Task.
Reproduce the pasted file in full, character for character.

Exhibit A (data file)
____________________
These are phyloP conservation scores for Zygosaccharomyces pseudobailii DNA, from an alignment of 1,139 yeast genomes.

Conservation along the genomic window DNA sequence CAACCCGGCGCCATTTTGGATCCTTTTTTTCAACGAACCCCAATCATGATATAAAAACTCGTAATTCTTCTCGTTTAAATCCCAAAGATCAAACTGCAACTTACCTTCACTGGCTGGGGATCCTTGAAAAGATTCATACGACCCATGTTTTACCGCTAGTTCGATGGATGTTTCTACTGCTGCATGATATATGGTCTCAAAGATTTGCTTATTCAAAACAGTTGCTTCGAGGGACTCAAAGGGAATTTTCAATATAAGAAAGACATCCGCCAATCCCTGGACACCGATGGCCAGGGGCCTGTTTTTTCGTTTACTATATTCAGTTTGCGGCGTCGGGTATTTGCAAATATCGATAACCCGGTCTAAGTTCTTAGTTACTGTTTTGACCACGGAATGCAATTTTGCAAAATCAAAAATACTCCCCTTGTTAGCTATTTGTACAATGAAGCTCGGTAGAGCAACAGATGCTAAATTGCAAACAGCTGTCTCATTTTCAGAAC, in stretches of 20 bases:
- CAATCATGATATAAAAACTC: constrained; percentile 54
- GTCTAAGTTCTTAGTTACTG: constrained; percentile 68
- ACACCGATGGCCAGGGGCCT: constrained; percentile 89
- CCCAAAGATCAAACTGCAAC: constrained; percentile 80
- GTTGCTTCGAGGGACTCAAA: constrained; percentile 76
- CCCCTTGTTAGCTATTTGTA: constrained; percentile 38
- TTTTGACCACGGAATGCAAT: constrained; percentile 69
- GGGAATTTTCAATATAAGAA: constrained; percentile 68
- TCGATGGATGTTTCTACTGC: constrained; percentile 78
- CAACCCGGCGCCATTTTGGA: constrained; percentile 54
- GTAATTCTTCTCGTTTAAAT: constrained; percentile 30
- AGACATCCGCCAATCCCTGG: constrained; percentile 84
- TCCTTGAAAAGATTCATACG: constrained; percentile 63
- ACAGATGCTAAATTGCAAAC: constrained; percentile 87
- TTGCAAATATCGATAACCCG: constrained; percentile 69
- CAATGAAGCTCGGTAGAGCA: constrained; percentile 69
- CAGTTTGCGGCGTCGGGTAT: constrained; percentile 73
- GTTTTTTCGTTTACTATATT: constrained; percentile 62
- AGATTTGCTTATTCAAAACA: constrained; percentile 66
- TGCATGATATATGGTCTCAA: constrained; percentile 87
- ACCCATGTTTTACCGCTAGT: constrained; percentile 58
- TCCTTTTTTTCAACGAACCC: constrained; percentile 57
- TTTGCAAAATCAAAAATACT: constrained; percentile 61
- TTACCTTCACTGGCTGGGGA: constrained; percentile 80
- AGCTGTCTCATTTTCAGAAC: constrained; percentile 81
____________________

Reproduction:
These are phyloP conservation scores for Zygosaccharomyces pseudobailii DNA, from an alignment of 1,139 yeast genomes.

Conservation along the genomic window DNA sequence CAACCCGGCGCCATTTTGGATCCTTTTTTTCAACGAACCCCAATCATGATATAAAAACTCGTAATTCTTCTCGTTTAAATCCCAAAGATCAAACTGCAACTTACCTTCACTGGCTGGGGATCCTTGAAAAGATTCATACGACCCATGTTTTACCGCTAGTTCGATGGATGTTTCTACTGCTGCATGATATATGGTCTCAAAGATTTGCTTATTCAAAACAGTTGCTTCGAGGGACTCAAAGGGAATTTTCAATATAAGAAAGACATCCGCCAATCCCTGGACACCGATGGCCAGGGGCCTGTTTTTTCGTTTACTATATTCAGTTTGCGGCGTCGGGTATTTGCAAATATCGATAACCCGGTCTAAGTTCTTAGTTACTGTTTTGACCACGGAATGCAATTTTGCAAAATCAAAAATACTCCCCTTGTTAGCTATTTGTACAATGAAGCTCGGTAGAGCAACAGATGCTAAATTGCAAACAGCTGTCTCATTTTCAGAAC, in stretches of 20 bases:
- CAATCATGATATAAAAACTC: constrained; percentile 54
- GTCTAAGTTCTTAGTTACTG: constrained; percentile 68
- ACACCGATGGCCAGGGGCCT: constrained; percentile 89
- CCCAAAGATCAAACTGCAAC: constrained; percentile 80
- GTTGCTTCGAGGGACTCAAA: constrained; percentile 76
- CCCCTTGTTAGCTATTTGTA: constrained; percentile 38
- TTTTGACCACGGAATGCAAT: constrained; percentile 69
- GGGAATTTTCAATATAAGAA: constrained; percentile 68
- TCGATGGATGTTTCTACTGC: constrained; percentile 78
- CAACCCGGCGCCATTTTGGA: constrained; percentile 54
- GTAATTCTTCTCGTTTAAAT: constrained; percentile 30
- AGACATCCGCCAATCCCTGG: constrained; percentile 84
- TCCTTGAAAAGATTCATACG: constrained; percentile 63
- ACAGATGCTAAATTGCAAAC: constrained; percentile 87
- TTGCAAATATCGATAACCCG: constrained; percentile 69
- CAATGAAGCTCGGTAGAGCA: constrained; percentile 69
- CAGTTTGCGGCGTCGGGTAT: constrained; percentile 73
- GTTTTTTCGTTTACTATATT: constrained; percentile 62
- AGATTTGCTTATTCAAAACA: constrained; percentile 66
- TGCATGATATATGGTCTCAA: constrained; percentile 87
- ACCCATGTTTTACCGCTAGT: constrained; percentile 58
- TCCTTTTTTTCAACGAACCC: constrained; percentile 57
- TTTGCAAAATCAAAAATACT: constrained; percentile 61
- TTACCTTCACTGGCTGGGGA: constrained; percentile 80
- AGCTGTCTCATTTTCAGAAC: constrained; percentile 81